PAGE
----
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Boston Tragedy Sparks Warning About Charity Scams

The registration of 125 “charitable” websites within an hour of the explosions at the Boston Marathon on April 15 brings light to the issue of charity scams.

In what is now becoming an all-to-familiar pattern, Massachusetts Attorney General Martha Coakley issued a warning to people to validate the charity before they donate, especially if the transaction is taking place online.

“After the unconscionable attack at the Boston Marathon, there has been an outpouring of support from people who want to help,” Coakley said in a press release. “We encourage people to do their homework on the charity before giving to ensure their money will go to the purpose they intend.”

Coakley’s alert echoes warnings from law enforcement agencies after the recent tragedies in Aurora, Colo., and Newtown, Conn. In both cases, scam artists set up websites that allegedly were collecting donations to be distributed to victims and their families.

Woman Arrested in Charity Scam

Some charity sites inevitably turn out to be bogus operations with most or all of the money ending up in the pockets of the site owners.

One New York woman was arrested after soliciting donations for the family of one of the children killed in the Sandy Hook Elementary School shooting. She allegedly told friends on Facebook that she was collecting the money for “funeral expenses.”

Authorities in Boston worry that the same thing is happening, after the tragic bombings that killed three people and injured nearly 200. Massachusetts Gov. Deval Patrick and Boston Mayor Tom Menino created a website called The One Fund Boston to help victims; is is considered the most legitimate place to donate.

The One Fund is the best place to donate to help the victims of the Boston bombings.

The One Fund is considered the most legitimate place to donate.

However, many of the 125 domain names associated with the Boston tragedy don’t have that kind of accountability. Some of the domain names could not even be found just a few days later. Others claimed to be “under construction” with opportunities to donate money. Some sites actually opened with a warning for readers to be wary of any site soliciting donations for charities related to the tragedy.

“It is unspeakable that anyone would sink to capitalize on Boston’s sorrow as we recover from this tragedy,” Massachusetts Undersecretary of Consumer Affairs Barbra Anthony said in a statement to reporters. “We remind consumers to exercise caution and do their homework before reaching out to help.”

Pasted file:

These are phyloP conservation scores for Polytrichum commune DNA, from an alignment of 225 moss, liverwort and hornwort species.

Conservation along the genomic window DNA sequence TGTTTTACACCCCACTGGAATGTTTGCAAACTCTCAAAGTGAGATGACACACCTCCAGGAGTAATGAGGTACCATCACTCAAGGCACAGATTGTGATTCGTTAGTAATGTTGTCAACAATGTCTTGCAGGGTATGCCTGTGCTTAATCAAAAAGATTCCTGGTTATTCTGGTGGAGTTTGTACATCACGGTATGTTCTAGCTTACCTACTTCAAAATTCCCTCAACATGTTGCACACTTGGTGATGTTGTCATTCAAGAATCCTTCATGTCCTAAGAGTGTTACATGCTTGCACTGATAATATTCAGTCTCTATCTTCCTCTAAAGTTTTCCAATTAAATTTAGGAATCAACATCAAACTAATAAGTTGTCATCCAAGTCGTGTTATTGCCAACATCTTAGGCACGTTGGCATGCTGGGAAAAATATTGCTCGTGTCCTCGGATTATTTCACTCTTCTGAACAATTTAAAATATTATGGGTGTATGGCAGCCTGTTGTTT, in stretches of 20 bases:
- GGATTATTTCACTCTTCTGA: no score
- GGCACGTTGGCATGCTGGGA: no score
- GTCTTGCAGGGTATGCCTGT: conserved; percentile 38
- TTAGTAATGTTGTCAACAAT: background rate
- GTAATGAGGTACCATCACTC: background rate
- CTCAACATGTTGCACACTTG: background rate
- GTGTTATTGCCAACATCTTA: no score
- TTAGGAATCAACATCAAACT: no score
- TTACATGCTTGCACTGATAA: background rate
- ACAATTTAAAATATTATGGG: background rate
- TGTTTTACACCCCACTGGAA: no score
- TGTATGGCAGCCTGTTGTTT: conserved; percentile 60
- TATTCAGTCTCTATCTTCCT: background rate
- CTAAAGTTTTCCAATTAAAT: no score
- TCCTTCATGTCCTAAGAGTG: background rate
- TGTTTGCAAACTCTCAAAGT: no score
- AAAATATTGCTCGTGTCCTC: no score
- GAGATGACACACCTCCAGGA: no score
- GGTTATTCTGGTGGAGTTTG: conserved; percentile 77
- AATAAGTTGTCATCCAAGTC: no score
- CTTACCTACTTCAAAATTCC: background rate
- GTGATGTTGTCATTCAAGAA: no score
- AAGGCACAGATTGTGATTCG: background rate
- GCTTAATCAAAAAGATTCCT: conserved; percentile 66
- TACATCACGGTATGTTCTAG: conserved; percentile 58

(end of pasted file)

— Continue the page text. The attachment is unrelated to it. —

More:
Ask Before You Donate

The Federal Trade Commission has a list of tips for anyone wishing to donate to any charity. The suggestions include:

  • Ask for detailed information about the charity, including name, address, and telephone number.
  • Get the exact name of the organization, and do some research. Searching the name of the organization online — especially with the word “complaint” or “scam”— is one way to learn about its reputation.
  • Call the charity. Find out if the organization is aware of the solicitation and has authorized the use of its name. The organization’s development staff should be able to help you.
  • Check if the charity is trustworthy by contacting the Better Business Bureau, Charity Watch or GuideStar.
  • Ask if the caller is a paid fundraiser. If so, ask:

— The name of the charity they represent.
— The percentage of your donation that will go to the charity.
— How much will go to the actual cause to which you’re donating.
— How much will go to the fundraiser.

Bill “No Pay” Fay has lived a meager financial existence his entire life. He started writing/bragging about it in 2012, helping birth into existence as the site’s original “Frugal Man.” Prior to that, he spent more than 30 years covering the high finance world of college and professional sports for major publications, including the Associated Press, New York Times and Sports Illustrated. His interest in sports has waned some, but he is as passionate as ever about not reaching for his wallet. Bill can be reached at [email protected].

Boston authorities warn about charity scams after bombings.

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    1. Siff, D. (2013, April 18). Scam warning: bogus Boston Marathon charities. Retrieved from
    2. Berkens, M. (2013, April 15). Now over 125 Domains Related To Boston Explosion Including 'Relief' Domains. Retrieved from